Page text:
Judges for Judges and Professor Laurent Pech have submitted joint third party interventions before the European Court of Human Rights in the cases of Polish judges Biliński and Juszczyszyn.
The case of Biliński v Poland primarily concerns the proceedings concerning the applicant’s forced transfer from the Criminal to the Family and Juvenile Division, which amounted to a disguised reprisal for his rulings and was unfair in many aspects.
The case of Juszczyszyn v Poland concerns the proceedings for and following the suspension of the applicant from his official duties by a body itself since suspended twice by the European Court of Justice (ECJ) and whose lack of independence has also been definitively established by the ECJ as a matter of EU law.
In both cases, three main submissions are made:
- The existence of worsening systemic and generalised deficiencies as regards the rule of law, including the unlawful nature of the multiple legislative changes made by Polish authorities, has been repeatedly and firmly established by both the European Commission and the European Parliament but also by the ECJ and national courts such as the Rechtbank Amsterdam and the Irish Supreme Court.
- The existence of systemic and generalised deficiencies as regards the rule of law in Poland has revealed a now well-established pattern whereby Polish authorities and the courts they have captured or the new bodies they have created are actively colluding with the view of deliberately and systematically organising the violation of national but also ECJ and most recently European Court of Human Rights rulings they do not approve of.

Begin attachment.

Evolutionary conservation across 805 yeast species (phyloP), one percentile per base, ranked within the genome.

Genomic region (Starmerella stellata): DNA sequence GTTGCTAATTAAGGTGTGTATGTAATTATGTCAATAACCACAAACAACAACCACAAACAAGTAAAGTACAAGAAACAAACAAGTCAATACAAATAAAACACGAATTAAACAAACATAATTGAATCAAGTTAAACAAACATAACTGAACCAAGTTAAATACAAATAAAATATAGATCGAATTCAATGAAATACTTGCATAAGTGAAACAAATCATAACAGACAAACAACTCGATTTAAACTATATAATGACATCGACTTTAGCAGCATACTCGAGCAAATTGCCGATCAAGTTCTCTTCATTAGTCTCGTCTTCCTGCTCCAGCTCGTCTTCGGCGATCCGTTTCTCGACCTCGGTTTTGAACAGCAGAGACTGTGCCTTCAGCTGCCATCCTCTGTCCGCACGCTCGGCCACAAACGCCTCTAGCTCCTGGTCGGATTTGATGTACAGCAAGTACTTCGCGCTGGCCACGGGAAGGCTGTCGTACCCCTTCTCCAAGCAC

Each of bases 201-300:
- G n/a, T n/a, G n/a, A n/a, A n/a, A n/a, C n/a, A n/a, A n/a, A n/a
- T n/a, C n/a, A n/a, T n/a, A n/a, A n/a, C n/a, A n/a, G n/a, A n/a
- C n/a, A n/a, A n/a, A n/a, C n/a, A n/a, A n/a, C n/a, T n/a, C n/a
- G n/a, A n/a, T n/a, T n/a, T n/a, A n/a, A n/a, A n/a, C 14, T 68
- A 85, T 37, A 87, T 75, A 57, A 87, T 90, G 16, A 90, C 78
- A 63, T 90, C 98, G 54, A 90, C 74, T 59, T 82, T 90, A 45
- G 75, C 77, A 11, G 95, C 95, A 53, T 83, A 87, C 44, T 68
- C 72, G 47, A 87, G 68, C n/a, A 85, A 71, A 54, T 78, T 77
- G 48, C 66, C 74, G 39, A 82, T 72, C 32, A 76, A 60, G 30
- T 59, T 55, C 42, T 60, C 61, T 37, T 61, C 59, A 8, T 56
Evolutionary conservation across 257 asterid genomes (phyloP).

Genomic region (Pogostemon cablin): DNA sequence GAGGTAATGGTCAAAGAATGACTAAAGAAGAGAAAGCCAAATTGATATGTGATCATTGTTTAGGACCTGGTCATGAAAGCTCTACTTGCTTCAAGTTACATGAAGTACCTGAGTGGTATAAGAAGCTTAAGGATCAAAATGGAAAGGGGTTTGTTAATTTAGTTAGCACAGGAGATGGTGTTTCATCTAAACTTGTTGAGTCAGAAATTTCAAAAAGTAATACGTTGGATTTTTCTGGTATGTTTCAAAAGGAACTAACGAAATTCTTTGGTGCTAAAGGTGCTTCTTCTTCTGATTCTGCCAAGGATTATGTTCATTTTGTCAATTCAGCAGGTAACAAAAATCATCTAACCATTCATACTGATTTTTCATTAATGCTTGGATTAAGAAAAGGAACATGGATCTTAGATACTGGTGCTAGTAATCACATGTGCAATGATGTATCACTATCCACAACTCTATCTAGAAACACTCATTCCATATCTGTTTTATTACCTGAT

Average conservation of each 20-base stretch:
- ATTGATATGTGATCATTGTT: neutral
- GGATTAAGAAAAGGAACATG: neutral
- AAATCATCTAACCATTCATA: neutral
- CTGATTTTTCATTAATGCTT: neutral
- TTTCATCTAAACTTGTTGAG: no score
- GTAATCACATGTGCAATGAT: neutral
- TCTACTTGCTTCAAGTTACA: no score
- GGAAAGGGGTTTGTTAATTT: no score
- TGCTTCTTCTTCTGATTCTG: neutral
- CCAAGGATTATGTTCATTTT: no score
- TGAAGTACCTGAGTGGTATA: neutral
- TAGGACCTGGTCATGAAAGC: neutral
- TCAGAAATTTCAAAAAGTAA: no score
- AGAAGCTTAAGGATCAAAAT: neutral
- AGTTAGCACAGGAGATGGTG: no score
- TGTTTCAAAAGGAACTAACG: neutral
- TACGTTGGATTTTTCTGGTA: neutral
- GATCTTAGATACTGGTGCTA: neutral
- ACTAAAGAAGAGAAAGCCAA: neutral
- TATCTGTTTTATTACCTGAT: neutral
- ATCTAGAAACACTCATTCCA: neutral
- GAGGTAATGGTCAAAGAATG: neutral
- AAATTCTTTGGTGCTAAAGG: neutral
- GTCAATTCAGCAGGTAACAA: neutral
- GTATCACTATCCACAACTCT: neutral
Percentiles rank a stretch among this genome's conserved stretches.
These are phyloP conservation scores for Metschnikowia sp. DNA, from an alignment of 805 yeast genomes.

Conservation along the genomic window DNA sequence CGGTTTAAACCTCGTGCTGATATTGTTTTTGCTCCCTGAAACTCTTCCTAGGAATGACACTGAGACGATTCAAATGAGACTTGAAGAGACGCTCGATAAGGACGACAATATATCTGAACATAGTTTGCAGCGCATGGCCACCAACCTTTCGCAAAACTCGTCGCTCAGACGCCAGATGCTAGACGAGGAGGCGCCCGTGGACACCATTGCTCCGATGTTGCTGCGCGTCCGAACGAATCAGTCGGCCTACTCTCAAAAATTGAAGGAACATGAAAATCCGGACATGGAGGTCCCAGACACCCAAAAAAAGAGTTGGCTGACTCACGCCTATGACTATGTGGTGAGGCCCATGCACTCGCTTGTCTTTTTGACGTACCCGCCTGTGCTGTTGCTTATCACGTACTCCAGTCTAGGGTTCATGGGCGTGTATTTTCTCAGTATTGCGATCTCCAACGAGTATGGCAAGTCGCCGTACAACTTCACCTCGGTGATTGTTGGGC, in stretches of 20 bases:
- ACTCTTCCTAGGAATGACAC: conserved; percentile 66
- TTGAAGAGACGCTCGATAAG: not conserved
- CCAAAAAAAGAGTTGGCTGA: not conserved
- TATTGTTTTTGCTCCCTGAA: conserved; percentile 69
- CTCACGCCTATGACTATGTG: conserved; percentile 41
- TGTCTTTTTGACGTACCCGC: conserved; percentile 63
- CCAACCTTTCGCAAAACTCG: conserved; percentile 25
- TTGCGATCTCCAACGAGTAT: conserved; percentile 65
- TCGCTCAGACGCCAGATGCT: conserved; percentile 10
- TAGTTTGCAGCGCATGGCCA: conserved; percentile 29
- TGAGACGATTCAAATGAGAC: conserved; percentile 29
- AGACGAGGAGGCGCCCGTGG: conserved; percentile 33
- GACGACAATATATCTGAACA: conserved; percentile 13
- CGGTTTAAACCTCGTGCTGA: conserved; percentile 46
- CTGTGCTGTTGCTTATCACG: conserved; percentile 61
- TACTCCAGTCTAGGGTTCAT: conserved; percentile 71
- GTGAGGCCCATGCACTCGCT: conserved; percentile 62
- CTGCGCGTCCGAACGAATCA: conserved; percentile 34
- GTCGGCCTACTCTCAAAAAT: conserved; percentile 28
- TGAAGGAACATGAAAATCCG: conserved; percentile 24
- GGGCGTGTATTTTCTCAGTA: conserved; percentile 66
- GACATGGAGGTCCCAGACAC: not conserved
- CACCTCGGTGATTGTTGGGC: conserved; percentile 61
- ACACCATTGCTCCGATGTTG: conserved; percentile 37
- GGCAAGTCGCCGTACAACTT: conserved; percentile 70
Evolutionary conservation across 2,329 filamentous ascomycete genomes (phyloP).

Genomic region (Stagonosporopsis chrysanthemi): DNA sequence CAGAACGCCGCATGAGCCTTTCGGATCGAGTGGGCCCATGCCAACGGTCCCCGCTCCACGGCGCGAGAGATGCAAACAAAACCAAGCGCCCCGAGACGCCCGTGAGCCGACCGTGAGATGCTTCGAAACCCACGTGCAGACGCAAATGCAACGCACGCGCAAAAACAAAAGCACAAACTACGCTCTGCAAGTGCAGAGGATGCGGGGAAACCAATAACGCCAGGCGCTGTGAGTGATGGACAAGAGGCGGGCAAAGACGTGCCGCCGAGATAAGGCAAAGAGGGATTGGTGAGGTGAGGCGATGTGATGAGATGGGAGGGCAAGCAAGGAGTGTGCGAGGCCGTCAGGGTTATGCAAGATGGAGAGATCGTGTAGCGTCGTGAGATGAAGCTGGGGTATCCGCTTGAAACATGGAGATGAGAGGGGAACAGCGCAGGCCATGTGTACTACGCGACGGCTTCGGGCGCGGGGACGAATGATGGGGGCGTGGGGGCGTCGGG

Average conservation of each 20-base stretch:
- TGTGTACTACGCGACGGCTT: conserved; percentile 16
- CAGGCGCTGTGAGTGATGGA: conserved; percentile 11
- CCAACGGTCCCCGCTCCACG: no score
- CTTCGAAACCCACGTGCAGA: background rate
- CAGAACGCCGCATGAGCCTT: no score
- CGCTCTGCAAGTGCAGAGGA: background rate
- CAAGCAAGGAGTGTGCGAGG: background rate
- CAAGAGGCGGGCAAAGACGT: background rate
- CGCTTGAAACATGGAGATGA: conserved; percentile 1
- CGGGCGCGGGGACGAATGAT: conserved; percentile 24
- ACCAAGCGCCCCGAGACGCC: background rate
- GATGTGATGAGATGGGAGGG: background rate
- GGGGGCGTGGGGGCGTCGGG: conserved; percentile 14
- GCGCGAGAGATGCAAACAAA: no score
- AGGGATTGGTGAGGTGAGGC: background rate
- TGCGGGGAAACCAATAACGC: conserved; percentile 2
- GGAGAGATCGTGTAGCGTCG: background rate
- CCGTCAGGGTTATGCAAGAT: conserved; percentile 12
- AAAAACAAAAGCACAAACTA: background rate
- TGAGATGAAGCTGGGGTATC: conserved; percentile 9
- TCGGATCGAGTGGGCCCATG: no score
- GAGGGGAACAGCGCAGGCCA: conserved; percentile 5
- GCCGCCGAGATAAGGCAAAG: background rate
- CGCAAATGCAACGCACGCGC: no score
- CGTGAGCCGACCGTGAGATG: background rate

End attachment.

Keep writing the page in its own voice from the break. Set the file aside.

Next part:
- Due to systemic and generalised deficiencies regarding the independence of the Polish judiciary and the pattern of sustained, deliberate and flagrantly unlawful targeting of independent judges, it is submitted that the right of access to an independent tribunal and the right to an effective remedy must be considered as being no longer guaranteed for any of the judges, prosecutors or lawyers who are or have been targeted by national authorities or the bodies they have unlawfully established (e.g. the Disciplinary Chamber) or re-established (e.g. the ‘new’ NCJ), due to multiple legislative changes which have enabled the executive to ‘interfere throughout the entire structure and output of the justice system’ while, simultaneously, national remedies ensuring effective legal protection have been removed or weakened across the board in order to prevent any judicial challenge aimed at these so-called ‘judicial reforms’.
Click here to download the full texts of the interventions in both cases:
Photo: Adrian Grycuk